Tuesday, August 28, 2012
U.S. Visitor Traffic to Thunder Bay on the Increase This Year
In light of the slow US economy, passport requirements, border security, high fuel prices and an at par currency, you'll have to understand if we're a little giddy today in the Tourism Thunder Bay office.
The second quarter border crossing statistics came in this week and to the end of June 2012, U.S. visitors to Thunder Bay through the Pigeon River border crossing have increased by 3.5% or about 1068 persons. While not explosive year over year growth, its slow and steady as the old tortoise versus hare fable goes, and that's what wins the race.
While same day traffic declined, it was the important overnight visits that increased, improving hotel performance in what is already a strong urban market. These longer stays translate into increased economic impacts for our community and region and speak to a desire for avid travellers to explore in greater depth. From an economic impact perspective, this translates to approximately $370 596 in new visitor spending and a total economic impact including the multiplier effect of about $592 953. Overall, that's a pretty good return early on even before the critically important July and August travel data is reported. By about late October, we'll have a good sense of the true impact of the new investments being made.
With approximately $1.1 million in new regional tourism marketing investments being made across Northwestern Ontario in the fishing, hunting, broad outdoors, convention, sports tourism and motor touring segments, its encouraging to see some early wins. From our early indicators, the majority of this upswing is related to touring and outdoor adventure segment campaigns specifically into the United States totalling approximately $275 000. This included the popular "Ride Lake Superior" motorcycle program, enhanced broad outdoor campaigns targeting Minnesota and Wisconsin and wider reaching US avid outdoor media channels. We've also been able to host far more media familiarization trips, and build new relationships with US media such as Northern Wilds, Lake Superior Magazine and AAA media channels to grow interest in the area. Tying the natural environment to the highway corridors is critical to maximizing visitor attraction. Most travellers are outdoor enthusiasts but very few want to really rough it. trails and waterfalls, birding, beaches and so forth are all huge draws but visitors want a good meal and comfy bed too. communicating the epic-ness of Lake Superior - and our hundreds of thousands of other lakes too - will be critical to growing our markets.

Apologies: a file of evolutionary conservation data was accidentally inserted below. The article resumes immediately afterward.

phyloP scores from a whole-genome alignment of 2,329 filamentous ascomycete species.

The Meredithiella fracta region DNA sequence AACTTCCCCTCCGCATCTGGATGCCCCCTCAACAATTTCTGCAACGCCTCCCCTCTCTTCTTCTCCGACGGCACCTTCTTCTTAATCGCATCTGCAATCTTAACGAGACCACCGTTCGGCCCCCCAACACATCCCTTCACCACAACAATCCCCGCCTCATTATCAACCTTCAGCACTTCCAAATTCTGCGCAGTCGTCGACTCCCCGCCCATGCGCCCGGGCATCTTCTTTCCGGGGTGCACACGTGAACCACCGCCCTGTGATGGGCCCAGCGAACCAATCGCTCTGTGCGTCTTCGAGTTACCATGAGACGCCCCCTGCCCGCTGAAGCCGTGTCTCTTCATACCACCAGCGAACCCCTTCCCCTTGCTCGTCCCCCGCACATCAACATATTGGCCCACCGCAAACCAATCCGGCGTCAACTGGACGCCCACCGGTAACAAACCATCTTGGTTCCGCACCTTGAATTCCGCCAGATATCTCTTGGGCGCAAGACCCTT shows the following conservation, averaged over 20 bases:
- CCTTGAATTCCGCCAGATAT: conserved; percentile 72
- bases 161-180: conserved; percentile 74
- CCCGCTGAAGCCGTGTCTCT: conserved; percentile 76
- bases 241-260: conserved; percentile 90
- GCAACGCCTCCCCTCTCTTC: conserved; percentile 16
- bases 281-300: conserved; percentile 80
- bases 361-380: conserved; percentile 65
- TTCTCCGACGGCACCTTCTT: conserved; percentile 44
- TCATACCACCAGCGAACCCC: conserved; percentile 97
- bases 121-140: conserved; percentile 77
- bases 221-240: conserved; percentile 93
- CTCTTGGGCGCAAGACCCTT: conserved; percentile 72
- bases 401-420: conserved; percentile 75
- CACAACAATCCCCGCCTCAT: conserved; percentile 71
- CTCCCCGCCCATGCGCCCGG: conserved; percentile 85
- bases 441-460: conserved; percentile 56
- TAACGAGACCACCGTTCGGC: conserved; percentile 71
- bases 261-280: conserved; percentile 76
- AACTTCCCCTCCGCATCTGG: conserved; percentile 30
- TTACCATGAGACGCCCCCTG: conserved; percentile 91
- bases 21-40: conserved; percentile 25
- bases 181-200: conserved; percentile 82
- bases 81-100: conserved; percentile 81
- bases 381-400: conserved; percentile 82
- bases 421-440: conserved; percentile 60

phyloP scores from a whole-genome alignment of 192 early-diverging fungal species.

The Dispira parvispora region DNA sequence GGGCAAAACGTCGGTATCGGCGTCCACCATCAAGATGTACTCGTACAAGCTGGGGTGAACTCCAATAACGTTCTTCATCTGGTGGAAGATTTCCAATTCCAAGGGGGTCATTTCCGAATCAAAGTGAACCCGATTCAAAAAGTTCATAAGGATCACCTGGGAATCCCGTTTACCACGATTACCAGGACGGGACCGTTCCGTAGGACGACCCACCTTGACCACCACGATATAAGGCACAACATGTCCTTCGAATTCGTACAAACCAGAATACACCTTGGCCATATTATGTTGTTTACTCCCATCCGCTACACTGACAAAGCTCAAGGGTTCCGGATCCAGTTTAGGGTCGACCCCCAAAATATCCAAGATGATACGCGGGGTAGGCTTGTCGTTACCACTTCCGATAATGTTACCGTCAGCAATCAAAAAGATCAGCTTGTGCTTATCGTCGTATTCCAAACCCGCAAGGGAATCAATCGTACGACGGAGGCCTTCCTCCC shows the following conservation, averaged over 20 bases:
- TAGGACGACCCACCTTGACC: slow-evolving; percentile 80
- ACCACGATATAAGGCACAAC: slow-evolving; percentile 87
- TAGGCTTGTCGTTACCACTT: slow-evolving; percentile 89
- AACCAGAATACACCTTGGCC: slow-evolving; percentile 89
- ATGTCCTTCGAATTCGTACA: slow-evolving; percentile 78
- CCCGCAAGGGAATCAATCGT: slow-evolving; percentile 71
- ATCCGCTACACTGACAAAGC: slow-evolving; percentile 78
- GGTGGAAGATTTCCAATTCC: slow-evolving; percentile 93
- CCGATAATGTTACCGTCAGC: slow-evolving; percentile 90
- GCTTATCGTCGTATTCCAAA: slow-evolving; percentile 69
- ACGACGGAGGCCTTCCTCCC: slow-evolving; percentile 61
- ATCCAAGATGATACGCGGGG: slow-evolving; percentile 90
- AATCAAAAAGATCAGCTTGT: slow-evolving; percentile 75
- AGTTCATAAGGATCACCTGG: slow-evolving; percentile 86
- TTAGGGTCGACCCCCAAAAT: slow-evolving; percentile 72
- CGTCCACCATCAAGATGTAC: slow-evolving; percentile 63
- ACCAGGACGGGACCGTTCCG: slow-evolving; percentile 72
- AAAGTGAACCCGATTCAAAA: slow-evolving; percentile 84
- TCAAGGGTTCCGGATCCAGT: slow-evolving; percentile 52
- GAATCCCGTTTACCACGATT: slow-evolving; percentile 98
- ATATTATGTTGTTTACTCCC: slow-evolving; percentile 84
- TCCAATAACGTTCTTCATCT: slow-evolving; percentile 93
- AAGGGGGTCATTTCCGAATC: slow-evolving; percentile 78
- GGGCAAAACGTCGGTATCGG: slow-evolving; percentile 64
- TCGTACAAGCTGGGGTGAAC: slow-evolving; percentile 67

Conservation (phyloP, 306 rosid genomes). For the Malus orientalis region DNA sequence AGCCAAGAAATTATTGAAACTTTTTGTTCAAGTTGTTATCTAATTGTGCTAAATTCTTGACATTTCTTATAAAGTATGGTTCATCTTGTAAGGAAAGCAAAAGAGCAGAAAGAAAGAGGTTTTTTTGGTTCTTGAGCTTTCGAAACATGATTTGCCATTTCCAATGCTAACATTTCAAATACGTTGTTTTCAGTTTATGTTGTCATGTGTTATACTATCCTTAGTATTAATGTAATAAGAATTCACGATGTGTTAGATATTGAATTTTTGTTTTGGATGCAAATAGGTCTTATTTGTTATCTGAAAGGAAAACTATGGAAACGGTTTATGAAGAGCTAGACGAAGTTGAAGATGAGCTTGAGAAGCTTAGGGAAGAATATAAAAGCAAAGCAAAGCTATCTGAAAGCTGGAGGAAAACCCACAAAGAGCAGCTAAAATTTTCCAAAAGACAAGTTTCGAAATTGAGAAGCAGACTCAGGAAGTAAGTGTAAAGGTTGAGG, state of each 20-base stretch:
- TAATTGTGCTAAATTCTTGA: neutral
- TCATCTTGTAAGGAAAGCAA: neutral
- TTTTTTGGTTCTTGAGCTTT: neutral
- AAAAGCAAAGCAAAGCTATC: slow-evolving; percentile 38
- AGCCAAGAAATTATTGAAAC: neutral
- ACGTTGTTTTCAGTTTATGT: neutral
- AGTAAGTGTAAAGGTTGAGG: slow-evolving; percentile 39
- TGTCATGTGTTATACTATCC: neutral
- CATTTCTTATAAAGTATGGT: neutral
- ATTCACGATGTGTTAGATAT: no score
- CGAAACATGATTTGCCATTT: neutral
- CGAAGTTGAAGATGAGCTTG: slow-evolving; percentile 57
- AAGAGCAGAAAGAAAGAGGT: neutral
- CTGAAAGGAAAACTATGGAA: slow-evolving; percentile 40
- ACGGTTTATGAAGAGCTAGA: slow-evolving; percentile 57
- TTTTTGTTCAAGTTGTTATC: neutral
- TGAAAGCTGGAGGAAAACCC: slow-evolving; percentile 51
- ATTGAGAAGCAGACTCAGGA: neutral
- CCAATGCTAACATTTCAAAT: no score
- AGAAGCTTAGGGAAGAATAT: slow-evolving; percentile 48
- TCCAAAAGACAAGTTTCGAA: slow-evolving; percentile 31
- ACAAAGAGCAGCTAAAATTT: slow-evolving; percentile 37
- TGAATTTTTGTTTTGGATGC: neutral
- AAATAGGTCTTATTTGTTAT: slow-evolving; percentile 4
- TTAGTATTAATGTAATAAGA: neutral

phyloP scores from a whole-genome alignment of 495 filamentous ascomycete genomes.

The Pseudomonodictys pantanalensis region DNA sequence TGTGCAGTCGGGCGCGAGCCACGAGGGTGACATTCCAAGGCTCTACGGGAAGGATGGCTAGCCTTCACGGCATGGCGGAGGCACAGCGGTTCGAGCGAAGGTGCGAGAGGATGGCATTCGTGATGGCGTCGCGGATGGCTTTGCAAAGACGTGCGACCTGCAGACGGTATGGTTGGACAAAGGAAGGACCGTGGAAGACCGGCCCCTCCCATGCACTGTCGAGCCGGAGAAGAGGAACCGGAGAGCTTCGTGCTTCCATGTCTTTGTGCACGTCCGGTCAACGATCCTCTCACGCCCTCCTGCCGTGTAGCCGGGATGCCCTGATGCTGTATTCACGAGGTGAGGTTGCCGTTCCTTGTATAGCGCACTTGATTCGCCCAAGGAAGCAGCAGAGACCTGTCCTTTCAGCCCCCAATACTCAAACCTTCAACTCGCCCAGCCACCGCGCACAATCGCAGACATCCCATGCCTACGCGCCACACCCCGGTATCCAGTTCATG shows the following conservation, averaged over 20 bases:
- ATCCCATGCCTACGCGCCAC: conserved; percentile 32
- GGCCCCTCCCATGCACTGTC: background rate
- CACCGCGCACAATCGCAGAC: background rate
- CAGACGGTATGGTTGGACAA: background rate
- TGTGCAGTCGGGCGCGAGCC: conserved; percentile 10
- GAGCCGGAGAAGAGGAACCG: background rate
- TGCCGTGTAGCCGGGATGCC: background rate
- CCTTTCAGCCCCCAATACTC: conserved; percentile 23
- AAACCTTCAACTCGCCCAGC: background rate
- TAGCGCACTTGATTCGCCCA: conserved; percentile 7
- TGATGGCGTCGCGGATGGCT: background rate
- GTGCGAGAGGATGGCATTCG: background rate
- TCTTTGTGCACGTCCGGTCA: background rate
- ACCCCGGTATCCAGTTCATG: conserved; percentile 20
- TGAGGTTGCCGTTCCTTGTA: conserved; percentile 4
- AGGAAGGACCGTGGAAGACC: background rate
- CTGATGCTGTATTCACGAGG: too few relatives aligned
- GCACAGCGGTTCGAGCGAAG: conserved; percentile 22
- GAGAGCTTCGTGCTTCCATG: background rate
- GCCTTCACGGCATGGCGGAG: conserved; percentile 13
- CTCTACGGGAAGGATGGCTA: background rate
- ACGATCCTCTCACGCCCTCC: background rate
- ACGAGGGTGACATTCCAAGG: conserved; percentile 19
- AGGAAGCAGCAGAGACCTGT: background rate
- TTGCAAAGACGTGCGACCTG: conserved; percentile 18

The majority of the Northwest's angling traffic flows through Fort Frances so we'll be watching those numbers closely as well and reporting on the broader impacts.
The regional approach to partnership building is critical to continuing to build on these early successes and together with partners like Sunset Country Travel Association, Algoma Kinnewabi Travel and our friends in Northern Minnesota, we'll continue to work together to make the visitor pie bigger for everyone by focusing on epic experiences worth the distance.
After all, how far would you travel for the perfect outdoor vacation?